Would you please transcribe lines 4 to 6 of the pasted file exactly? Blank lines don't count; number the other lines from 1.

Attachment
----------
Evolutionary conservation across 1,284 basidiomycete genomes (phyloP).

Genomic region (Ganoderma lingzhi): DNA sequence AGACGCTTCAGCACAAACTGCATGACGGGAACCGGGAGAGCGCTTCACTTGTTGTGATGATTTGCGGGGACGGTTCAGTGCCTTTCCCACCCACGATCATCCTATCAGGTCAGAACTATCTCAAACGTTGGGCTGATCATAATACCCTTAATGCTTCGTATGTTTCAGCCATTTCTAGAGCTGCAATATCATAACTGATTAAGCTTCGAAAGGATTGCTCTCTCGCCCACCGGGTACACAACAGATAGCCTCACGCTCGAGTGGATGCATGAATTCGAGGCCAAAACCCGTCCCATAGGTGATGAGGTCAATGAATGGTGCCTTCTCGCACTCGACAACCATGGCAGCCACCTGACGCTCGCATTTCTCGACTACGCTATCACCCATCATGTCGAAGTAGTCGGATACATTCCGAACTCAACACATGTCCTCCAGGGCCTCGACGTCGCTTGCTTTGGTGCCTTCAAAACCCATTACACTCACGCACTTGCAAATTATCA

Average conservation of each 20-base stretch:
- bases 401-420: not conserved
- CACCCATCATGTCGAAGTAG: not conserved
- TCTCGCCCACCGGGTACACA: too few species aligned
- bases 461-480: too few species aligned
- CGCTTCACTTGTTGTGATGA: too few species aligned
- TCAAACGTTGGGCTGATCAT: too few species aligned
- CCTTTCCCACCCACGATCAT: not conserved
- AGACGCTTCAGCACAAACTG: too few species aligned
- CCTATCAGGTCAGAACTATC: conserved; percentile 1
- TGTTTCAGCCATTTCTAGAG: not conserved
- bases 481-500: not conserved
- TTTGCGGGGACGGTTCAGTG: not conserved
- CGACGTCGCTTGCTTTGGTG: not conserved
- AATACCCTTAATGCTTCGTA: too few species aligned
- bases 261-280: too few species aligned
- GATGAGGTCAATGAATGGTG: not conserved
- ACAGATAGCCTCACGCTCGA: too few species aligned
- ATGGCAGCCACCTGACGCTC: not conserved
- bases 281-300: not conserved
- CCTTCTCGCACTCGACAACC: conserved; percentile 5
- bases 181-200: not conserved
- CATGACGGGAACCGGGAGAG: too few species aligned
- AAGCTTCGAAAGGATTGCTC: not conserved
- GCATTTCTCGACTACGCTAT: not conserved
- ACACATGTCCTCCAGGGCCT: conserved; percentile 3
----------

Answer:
- bases 401-420: not conserved
- CACCCATCATGTCGAAGTAG: not conserved
- TCTCGCCCACCGGGTACACA: too few species aligned